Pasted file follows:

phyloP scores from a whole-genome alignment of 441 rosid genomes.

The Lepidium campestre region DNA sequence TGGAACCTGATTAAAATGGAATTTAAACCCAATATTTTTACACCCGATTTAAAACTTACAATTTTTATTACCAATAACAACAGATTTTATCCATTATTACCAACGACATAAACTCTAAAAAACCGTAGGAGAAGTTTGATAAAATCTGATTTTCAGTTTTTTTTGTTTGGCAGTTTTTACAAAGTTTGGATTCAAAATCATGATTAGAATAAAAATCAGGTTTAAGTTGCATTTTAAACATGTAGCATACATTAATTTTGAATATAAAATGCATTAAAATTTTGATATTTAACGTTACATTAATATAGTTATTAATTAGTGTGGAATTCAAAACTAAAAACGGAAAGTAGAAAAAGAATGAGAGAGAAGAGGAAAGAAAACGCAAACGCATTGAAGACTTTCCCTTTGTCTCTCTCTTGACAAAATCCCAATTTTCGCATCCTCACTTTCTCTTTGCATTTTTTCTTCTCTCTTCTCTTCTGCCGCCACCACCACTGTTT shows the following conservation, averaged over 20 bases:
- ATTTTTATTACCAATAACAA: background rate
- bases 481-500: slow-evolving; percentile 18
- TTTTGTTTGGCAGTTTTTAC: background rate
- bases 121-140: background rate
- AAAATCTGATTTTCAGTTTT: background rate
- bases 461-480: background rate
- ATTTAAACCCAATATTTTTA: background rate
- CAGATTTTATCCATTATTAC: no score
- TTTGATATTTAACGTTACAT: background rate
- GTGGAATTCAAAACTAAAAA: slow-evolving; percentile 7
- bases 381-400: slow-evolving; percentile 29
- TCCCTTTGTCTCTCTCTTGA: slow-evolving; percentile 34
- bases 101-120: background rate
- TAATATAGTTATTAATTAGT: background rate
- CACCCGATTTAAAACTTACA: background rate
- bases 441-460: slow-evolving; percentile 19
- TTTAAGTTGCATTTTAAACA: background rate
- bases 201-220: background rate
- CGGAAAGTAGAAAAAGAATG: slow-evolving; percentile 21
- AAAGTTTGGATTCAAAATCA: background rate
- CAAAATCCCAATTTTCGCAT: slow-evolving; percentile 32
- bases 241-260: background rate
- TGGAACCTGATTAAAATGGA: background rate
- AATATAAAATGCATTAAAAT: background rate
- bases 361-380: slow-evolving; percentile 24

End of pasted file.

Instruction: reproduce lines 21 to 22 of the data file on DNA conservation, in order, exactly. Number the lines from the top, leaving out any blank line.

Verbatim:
- CGGAAAGTAGAAAAAGAATG: slow-evolving; percentile 21
- AAAGTTTGGATTCAAAATCA: background rate